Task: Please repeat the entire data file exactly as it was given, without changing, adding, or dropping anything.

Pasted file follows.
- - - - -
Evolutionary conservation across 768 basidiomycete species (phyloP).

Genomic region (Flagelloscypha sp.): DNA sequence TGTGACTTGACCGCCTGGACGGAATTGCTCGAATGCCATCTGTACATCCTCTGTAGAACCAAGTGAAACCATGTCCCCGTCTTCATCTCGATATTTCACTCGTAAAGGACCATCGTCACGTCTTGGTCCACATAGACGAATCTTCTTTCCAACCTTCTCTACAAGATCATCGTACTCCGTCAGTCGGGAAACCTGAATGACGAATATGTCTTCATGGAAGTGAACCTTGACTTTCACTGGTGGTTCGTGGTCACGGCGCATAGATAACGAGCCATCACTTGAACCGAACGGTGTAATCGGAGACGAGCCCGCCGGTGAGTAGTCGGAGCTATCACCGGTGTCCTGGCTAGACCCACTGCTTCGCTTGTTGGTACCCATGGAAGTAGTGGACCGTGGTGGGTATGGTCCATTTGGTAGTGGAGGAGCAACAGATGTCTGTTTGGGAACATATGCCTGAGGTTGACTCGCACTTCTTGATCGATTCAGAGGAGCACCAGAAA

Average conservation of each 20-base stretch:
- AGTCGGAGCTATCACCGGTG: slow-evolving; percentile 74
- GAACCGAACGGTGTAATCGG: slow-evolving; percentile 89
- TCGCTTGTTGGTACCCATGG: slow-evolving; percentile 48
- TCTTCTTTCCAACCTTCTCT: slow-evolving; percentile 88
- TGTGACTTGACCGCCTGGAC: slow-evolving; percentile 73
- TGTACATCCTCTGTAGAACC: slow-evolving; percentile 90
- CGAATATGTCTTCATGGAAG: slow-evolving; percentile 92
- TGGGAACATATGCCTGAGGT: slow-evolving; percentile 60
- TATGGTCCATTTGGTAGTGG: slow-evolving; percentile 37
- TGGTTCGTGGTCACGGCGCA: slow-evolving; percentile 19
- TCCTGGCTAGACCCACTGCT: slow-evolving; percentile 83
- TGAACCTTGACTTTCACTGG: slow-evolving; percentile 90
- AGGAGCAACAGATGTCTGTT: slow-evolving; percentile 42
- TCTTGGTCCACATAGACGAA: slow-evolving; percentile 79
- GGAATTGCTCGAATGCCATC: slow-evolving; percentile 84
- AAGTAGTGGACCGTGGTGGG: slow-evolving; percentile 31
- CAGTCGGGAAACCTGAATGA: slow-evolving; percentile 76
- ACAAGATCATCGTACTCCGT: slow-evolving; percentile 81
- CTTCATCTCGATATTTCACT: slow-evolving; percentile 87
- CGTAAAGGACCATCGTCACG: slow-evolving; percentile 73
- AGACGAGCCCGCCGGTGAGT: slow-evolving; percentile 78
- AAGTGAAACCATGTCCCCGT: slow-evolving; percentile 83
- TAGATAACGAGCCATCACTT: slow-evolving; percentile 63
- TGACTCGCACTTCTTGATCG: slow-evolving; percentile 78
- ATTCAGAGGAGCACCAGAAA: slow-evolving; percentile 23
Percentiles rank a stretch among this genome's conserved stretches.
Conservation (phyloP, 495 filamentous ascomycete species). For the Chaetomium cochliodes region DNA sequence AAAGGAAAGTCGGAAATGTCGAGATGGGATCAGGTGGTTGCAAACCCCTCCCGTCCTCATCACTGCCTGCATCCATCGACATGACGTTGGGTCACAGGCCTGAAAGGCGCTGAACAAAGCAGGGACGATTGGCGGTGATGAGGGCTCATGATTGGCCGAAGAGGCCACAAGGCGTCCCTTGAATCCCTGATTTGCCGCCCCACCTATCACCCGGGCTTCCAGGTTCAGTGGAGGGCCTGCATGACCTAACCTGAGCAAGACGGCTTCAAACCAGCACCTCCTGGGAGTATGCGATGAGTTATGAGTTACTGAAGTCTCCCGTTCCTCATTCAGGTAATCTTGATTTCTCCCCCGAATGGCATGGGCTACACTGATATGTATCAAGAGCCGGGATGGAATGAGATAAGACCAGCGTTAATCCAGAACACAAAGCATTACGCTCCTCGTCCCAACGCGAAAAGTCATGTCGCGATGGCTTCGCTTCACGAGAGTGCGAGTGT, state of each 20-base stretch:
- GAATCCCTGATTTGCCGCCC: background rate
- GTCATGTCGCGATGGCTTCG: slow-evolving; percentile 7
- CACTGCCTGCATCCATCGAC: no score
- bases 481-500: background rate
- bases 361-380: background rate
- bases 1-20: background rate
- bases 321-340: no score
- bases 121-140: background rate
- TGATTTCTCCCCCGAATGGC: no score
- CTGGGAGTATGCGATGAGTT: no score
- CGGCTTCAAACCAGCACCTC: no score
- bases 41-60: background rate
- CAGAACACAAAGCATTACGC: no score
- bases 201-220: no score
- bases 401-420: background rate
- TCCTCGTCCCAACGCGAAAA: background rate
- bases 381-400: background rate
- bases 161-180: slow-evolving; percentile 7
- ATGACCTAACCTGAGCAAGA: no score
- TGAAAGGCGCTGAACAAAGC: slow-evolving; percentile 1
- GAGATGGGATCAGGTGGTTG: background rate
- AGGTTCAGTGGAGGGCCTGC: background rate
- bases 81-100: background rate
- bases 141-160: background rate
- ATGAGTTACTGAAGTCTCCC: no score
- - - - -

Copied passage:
Evolutionary conservation across 768 basidiomycete species (phyloP).

Genomic region (Flagelloscypha sp.): DNA sequence TGTGACTTGACCGCCTGGACGGAATTGCTCGAATGCCATCTGTACATCCTCTGTAGAACCAAGTGAAACCATGTCCCCGTCTTCATCTCGATATTTCACTCGTAAAGGACCATCGTCACGTCTTGGTCCACATAGACGAATCTTCTTTCCAACCTTCTCTACAAGATCATCGTACTCCGTCAGTCGGGAAACCTGAATGACGAATATGTCTTCATGGAAGTGAACCTTGACTTTCACTGGTGGTTCGTGGTCACGGCGCATAGATAACGAGCCATCACTTGAACCGAACGGTGTAATCGGAGACGAGCCCGCCGGTGAGTAGTCGGAGCTATCACCGGTGTCCTGGCTAGACCCACTGCTTCGCTTGTTGGTACCCATGGAAGTAGTGGACCGTGGTGGGTATGGTCCATTTGGTAGTGGAGGAGCAACAGATGTCTGTTTGGGAACATATGCCTGAGGTTGACTCGCACTTCTTGATCGATTCAGAGGAGCACCAGAAA

Average conservation of each 20-base stretch:
- AGTCGGAGCTATCACCGGTG: slow-evolving; percentile 74
- GAACCGAACGGTGTAATCGG: slow-evolving; percentile 89
- TCGCTTGTTGGTACCCATGG: slow-evolving; percentile 48
- TCTTCTTTCCAACCTTCTCT: slow-evolving; percentile 88
- TGTGACTTGACCGCCTGGAC: slow-evolving; percentile 73
- TGTACATCCTCTGTAGAACC: slow-evolving; percentile 90
- CGAATATGTCTTCATGGAAG: slow-evolving; percentile 92
- TGGGAACATATGCCTGAGGT: slow-evolving; percentile 60
- TATGGTCCATTTGGTAGTGG: slow-evolving; percentile 37
- TGGTTCGTGGTCACGGCGCA: slow-evolving; percentile 19
- TCCTGGCTAGACCCACTGCT: slow-evolving; percentile 83
- TGAACCTTGACTTTCACTGG: slow-evolving; percentile 90
- AGGAGCAACAGATGTCTGTT: slow-evolving; percentile 42
- TCTTGGTCCACATAGACGAA: slow-evolving; percentile 79
- GGAATTGCTCGAATGCCATC: slow-evolving; percentile 84
- AAGTAGTGGACCGTGGTGGG: slow-evolving; percentile 31
- CAGTCGGGAAACCTGAATGA: slow-evolving; percentile 76
- ACAAGATCATCGTACTCCGT: slow-evolving; percentile 81
- CTTCATCTCGATATTTCACT: slow-evolving; percentile 87
- CGTAAAGGACCATCGTCACG: slow-evolving; percentile 73
- AGACGAGCCCGCCGGTGAGT: slow-evolving; percentile 78
- AAGTGAAACCATGTCCCCGT: slow-evolving; percentile 83
- TAGATAACGAGCCATCACTT: slow-evolving; percentile 63
- TGACTCGCACTTCTTGATCG: slow-evolving; percentile 78
- ATTCAGAGGAGCACCAGAAA: slow-evolving; percentile 23
Percentiles rank a stretch among this genome's conserved stretches.
Conservation (phyloP, 495 filamentous ascomycete species). For the Chaetomium cochliodes region DNA sequence AAAGGAAAGTCGGAAATGTCGAGATGGGATCAGGTGGTTGCAAACCCCTCCCGTCCTCATCACTGCCTGCATCCATCGACATGACGTTGGGTCACAGGCCTGAAAGGCGCTGAACAAAGCAGGGACGATTGGCGGTGATGAGGGCTCATGATTGGCCGAAGAGGCCACAAGGCGTCCCTTGAATCCCTGATTTGCCGCCCCACCTATCACCCGGGCTTCCAGGTTCAGTGGAGGGCCTGCATGACCTAACCTGAGCAAGACGGCTTCAAACCAGCACCTCCTGGGAGTATGCGATGAGTTATGAGTTACTGAAGTCTCCCGTTCCTCATTCAGGTAATCTTGATTTCTCCCCCGAATGGCATGGGCTACACTGATATGTATCAAGAGCCGGGATGGAATGAGATAAGACCAGCGTTAATCCAGAACACAAAGCATTACGCTCCTCGTCCCAACGCGAAAAGTCATGTCGCGATGGCTTCGCTTCACGAGAGTGCGAGTGT, state of each 20-base stretch:
- GAATCCCTGATTTGCCGCCC: background rate
- GTCATGTCGCGATGGCTTCG: slow-evolving; percentile 7
- CACTGCCTGCATCCATCGAC: no score
- bases 481-500: background rate
- bases 361-380: background rate
- bases 1-20: background rate
- bases 321-340: no score
- bases 121-140: background rate
- TGATTTCTCCCCCGAATGGC: no score
- CTGGGAGTATGCGATGAGTT: no score
- CGGCTTCAAACCAGCACCTC: no score
- bases 41-60: background rate
- CAGAACACAAAGCATTACGC: no score
- bases 201-220: no score
- bases 401-420: background rate
- TCCTCGTCCCAACGCGAAAA: background rate
- bases 381-400: background rate
- bases 161-180: slow-evolving; percentile 7
- ATGACCTAACCTGAGCAAGA: no score
- TGAAAGGCGCTGAACAAAGC: slow-evolving; percentile 1
- GAGATGGGATCAGGTGGTTG: background rate
- AGGTTCAGTGGAGGGCCTGC: background rate
- bases 81-100: background rate
- bases 141-160: background rate
- ATGAGTTACTGAAGTCTCCC: no score